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Avoiding vaginal damage

Most women, understandably, do not like the idea of their vagina or perineum (the area between the vagina and anus) getting torn or cut during birth, and therefore needing stitches put in afterwards.

In Week 5, we will tell you all the things you can do during labour and birth to reduce the chance of a tear, or needing an episiotomy (a cut made in your vagina). But, before that, you need to know what you can do in pregnancy as well.

As you get near the end of pregnancy, your hormones increase. You will find that your pelvic joints get a little loose, and your muscles and tissues will relax and become softer. This is your body’s way of making sure that your pelvis and vagina will stretch and open up to allow your baby out. You can help your vaginal muscles to relax and become even softer and more stretchy if you do “perineal massages” during the last month of your pregnancy.

A review of four trials, including a total of 2497 women, showed that if women, or their partners, did perineal massages twice a week from 35 weeks until the time of birth, it reduced the likelihood of damage to the perineum, including episiotomies and reduced pain (Beckmann, 2013). They are particularly helpful for first-time mothers.

It sounds a bit scary…

If you are nervous about doing this, try sitting in a warm bath for a while before you start. This will relax you and will also loosen the muscles around your perineum. It might be a good plan to cut or trim your nails before you start as the lining of the vagina is easily cut or scraped. If you don’t have a bath available to you, have a shower instead.

How do I do it?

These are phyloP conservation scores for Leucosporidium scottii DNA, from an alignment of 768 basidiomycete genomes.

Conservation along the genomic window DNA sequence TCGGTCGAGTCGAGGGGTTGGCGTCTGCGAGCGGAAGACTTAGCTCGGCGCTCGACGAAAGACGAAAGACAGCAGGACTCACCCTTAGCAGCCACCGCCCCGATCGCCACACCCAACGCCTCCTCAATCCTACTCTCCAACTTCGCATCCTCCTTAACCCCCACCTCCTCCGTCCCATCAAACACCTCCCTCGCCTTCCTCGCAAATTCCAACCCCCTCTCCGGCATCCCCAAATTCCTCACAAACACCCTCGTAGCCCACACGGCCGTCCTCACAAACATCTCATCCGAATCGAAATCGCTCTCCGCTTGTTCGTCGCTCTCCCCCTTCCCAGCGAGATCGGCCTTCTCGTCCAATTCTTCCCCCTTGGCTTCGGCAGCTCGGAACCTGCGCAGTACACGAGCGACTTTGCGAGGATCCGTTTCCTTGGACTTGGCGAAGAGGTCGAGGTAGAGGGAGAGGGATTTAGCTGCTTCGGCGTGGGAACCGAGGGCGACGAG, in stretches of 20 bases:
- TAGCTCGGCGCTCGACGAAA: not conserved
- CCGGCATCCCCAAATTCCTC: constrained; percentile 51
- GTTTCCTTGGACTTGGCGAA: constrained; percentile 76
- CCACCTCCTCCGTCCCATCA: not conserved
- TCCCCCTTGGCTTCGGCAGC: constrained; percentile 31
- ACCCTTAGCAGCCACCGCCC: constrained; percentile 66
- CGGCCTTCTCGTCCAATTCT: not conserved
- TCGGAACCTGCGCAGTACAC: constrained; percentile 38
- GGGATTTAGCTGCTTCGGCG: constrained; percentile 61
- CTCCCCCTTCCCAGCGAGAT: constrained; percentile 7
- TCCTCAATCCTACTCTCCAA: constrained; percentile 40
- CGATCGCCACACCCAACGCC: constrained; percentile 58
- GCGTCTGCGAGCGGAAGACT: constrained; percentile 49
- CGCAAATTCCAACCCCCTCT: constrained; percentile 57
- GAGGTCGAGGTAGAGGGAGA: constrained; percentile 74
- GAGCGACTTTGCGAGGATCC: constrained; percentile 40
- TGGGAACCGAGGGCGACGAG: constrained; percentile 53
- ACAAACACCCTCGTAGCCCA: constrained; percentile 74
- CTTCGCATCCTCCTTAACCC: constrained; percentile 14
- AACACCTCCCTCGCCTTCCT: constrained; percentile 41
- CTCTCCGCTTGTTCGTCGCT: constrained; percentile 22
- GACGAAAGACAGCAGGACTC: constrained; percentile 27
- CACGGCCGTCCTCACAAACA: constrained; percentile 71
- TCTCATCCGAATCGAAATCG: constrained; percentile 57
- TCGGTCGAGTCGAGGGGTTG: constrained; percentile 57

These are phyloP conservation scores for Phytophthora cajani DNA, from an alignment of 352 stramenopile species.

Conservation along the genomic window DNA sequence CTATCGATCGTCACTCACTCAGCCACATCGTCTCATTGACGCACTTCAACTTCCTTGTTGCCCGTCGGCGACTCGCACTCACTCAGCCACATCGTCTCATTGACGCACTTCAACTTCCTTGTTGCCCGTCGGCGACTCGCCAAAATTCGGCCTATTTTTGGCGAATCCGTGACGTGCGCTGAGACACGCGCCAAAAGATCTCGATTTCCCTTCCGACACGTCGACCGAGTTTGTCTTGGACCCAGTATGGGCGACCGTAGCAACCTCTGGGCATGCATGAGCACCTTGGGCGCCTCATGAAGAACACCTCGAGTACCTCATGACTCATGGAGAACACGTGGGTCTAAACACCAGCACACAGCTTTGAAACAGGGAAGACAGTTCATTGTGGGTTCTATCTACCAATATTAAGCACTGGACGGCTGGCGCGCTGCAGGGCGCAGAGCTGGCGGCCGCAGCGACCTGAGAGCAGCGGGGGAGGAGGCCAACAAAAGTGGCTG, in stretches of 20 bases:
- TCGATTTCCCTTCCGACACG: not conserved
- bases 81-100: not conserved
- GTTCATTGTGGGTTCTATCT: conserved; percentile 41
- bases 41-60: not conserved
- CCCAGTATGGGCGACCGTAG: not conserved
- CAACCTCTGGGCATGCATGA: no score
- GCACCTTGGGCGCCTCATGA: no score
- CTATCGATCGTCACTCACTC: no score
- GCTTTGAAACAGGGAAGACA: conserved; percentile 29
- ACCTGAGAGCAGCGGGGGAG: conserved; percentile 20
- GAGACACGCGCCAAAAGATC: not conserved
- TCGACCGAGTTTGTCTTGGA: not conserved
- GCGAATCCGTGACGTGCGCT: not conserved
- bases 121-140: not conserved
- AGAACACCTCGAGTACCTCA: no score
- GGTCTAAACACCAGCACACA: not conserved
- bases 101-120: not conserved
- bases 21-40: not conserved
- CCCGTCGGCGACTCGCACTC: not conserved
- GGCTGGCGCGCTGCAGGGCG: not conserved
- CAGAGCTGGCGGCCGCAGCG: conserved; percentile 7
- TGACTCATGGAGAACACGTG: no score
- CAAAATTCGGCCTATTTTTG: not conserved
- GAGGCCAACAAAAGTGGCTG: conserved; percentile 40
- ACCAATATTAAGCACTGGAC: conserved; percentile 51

Get yourself comfortable, probably in bed, propped up on a few pillows with your knees bent. You will need some olive, sunflower, or vitamin E oil (plain, natural oils). It is more comfortable if it is warmed slightly so put a little in a saucer on the radiator while you have your bath/shower.

Dip your thumbs in the oil, shaking any excess off, and insert both thumbs slowly and gently into your vagina. Press down gently towards the ground and out to the sides of your vagina. Hold your thumbs like this for about one minute - you can listen to music or watch a programme while you do this. You will begin to feel a stretching, slightly burning sensation. Breathe gently and relax until you feel the sensation getting less.

Gently massage the lower part of your vagina in a U-shaped movement for about 2-3 minutes. Relax for a moment or two, and then repeat 2-3 times. The whole massage will be done in 10-15 minutes. Your partner can do this with you, if you like.

How often do I need to do it?

Aim to do a perineal massage every second day, but definitely twice a week. Every week, as you get used to the feeling of the massage, increase the pressure a little so that you always feel a little burning and stretching. Teach yourself to relax when you have that feeling – it will help you a lot when your baby’s head is being born.

How will I know it’s working?

You will feel the tissues becoming more stretchy as the weeks go by, which should give you more confidence in your body’s ability to birth. But the main benefit is that you will become more familiar with your body and the sensations that you will next feel when your baby is moving down, ready to be born.

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This article is from the free online course:

Journey to birth

Trinity College Dublin